North Korea threatens to 'sink Japan into the sea with a nuclear bomb' and reduce US to 'ashes and darkness'

Pyongyang’s Korea Asia-Pacific Peace Committee hits out at UN Security Council over sanctions and calls southern neighbour 'traitors and dogs'

Jack Kim,Kiyoshi Takenaka
Thursday 14 September 2017 09:33
Comments
North Korea has repeatedly defied UN sanctions by developing nuclear weapons and testing missile systems
North Korea has repeatedly defied UN sanctions by developing nuclear weapons and testing missile systems

A North Korean state agency has threatened to use nuclear weapons to “sink” Japan and reduce the United States to “ashes and darkness” for supporting a UN Security Council resolution and sanctions over its latest nuclear test.

Pyongyang’s Korea Asia-Pacific Peace Committee, which handles the North’s external ties and propaganda, also called for the breakup of the Security Council, which it called “a tool of evil” made up of “money-bribed” countries that move at the order of the United States.

“The four islands of the archipelago should be sunken into the sea by the nuclear bomb of Juche. Japan is no longer needed to exist near us,” the committee said in a statement carried by the North’s official KCNA news agency.

​Juche is the North’s ruling ideology that mixes Marxism and an extreme form of go-it-alone nationalism preached by state founder Kim Il-sung, the grandfather of the current leader, Kim Jong-un.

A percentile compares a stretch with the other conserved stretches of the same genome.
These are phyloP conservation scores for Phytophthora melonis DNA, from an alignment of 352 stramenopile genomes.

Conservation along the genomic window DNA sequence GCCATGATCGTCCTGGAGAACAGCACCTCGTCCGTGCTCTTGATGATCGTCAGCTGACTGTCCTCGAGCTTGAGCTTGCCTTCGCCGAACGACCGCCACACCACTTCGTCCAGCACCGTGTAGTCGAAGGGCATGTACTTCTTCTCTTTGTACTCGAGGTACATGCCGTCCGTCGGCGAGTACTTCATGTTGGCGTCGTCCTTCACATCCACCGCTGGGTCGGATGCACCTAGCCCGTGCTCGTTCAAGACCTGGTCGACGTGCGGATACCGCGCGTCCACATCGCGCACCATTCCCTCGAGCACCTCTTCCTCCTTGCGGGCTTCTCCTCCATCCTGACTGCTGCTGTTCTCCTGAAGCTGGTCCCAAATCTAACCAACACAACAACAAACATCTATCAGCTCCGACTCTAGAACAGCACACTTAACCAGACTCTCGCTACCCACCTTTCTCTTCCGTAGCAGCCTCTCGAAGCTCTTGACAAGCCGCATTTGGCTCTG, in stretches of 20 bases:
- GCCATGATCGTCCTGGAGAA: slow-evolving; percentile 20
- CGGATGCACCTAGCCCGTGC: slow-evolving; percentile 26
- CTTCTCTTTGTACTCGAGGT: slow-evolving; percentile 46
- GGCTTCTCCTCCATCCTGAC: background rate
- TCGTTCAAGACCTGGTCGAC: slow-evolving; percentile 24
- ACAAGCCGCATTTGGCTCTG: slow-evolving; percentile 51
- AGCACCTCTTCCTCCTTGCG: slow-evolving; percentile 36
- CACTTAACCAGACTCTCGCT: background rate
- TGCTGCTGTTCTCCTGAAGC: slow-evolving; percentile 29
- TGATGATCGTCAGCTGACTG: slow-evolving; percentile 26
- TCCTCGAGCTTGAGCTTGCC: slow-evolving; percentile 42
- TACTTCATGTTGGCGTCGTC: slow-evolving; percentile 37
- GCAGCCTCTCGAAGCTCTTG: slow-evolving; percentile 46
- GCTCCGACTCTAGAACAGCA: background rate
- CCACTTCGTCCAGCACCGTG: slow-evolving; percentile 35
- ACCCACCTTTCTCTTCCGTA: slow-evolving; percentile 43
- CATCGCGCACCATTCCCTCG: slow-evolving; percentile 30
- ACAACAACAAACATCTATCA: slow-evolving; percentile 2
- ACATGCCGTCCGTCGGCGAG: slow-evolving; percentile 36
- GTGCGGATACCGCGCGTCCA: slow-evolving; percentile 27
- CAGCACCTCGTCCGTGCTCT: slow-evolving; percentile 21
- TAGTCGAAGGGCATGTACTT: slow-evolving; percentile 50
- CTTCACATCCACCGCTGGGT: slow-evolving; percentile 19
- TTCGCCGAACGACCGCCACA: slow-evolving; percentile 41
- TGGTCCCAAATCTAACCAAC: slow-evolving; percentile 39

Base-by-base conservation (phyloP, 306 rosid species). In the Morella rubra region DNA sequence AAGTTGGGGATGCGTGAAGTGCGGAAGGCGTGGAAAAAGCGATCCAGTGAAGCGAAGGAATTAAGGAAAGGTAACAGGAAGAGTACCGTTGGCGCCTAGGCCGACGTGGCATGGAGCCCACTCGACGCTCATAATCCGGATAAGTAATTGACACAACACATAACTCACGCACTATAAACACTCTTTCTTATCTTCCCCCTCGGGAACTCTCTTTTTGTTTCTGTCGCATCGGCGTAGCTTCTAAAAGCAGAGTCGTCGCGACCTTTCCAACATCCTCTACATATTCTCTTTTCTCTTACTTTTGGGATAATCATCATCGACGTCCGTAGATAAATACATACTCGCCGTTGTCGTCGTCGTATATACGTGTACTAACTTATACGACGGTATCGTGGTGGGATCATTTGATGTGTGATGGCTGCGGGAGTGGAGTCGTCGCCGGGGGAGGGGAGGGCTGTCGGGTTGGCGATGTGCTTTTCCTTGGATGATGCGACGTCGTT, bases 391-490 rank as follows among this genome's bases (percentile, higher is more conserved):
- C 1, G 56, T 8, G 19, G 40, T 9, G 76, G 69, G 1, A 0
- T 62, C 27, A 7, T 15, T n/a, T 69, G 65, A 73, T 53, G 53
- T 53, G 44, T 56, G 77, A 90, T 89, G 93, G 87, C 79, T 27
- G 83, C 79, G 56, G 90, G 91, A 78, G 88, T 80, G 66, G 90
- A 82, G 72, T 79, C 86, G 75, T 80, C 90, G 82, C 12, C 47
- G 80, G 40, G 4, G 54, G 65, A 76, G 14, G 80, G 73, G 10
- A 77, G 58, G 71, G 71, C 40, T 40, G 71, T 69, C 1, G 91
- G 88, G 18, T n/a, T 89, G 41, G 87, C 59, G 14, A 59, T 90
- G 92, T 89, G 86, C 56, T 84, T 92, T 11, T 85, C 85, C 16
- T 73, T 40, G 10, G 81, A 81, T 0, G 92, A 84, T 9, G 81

Regional tensions have risen markedly since the reclusive North conducted its sixth, and by far its most powerful, nuclear test on 3 September.

The 15-member Security Council voted unanimously on a US-drafted resolution and a new round of sanctions on Monday in response, banning North Korea’s textile exports that are the second largest only to coal and mineral, and capping fuel supplies.

The North reacted to the latest action by the Security Council, which had the backing of veto-holding China and Russia, by reiterating threats to destroy the United States, Japan and South Korea.

South Korea shows how its stealth cruise missile can hit a tiny target with incredible accuracy

Japan refuelling US missile defence ships keeping watch on North Korean threat: source

“Let’s reduce the US mainland into ashes and darkness. Let’s vent our spite with mobilisation of all retaliation means which have been prepared till now,” the statement said.

Japan’s Nikkei stock index and dollar/yen currency pared gains, although traders said that was more because of several Chinese economic indicators that were released on Thursday rather than a reaction to the North’s latest statement.

South Korea’s won also edged down around the same time over domestic financial concerns.

The North’s latest threats also singled out Japan for “dancing to the tune” of the United States, saying it should never be pardoned for not offering a sincere apology for its “never-to-be-condoned crimes against our people”, an apparent reference to Japan’s wartime aggression.

It also referred to South Korea as “traitors and dogs” of the United States.

Japan criticised the North’s statement harshly.

Key moments in North Korea's nuclear programme

“This announcement is extremely provocative and egregious. It is something that markedly heightens regional tension and is absolutely unacceptable,” Japanese Chief Cabinet Secretary Yoshihide Suga told a regular news conference on Thursday.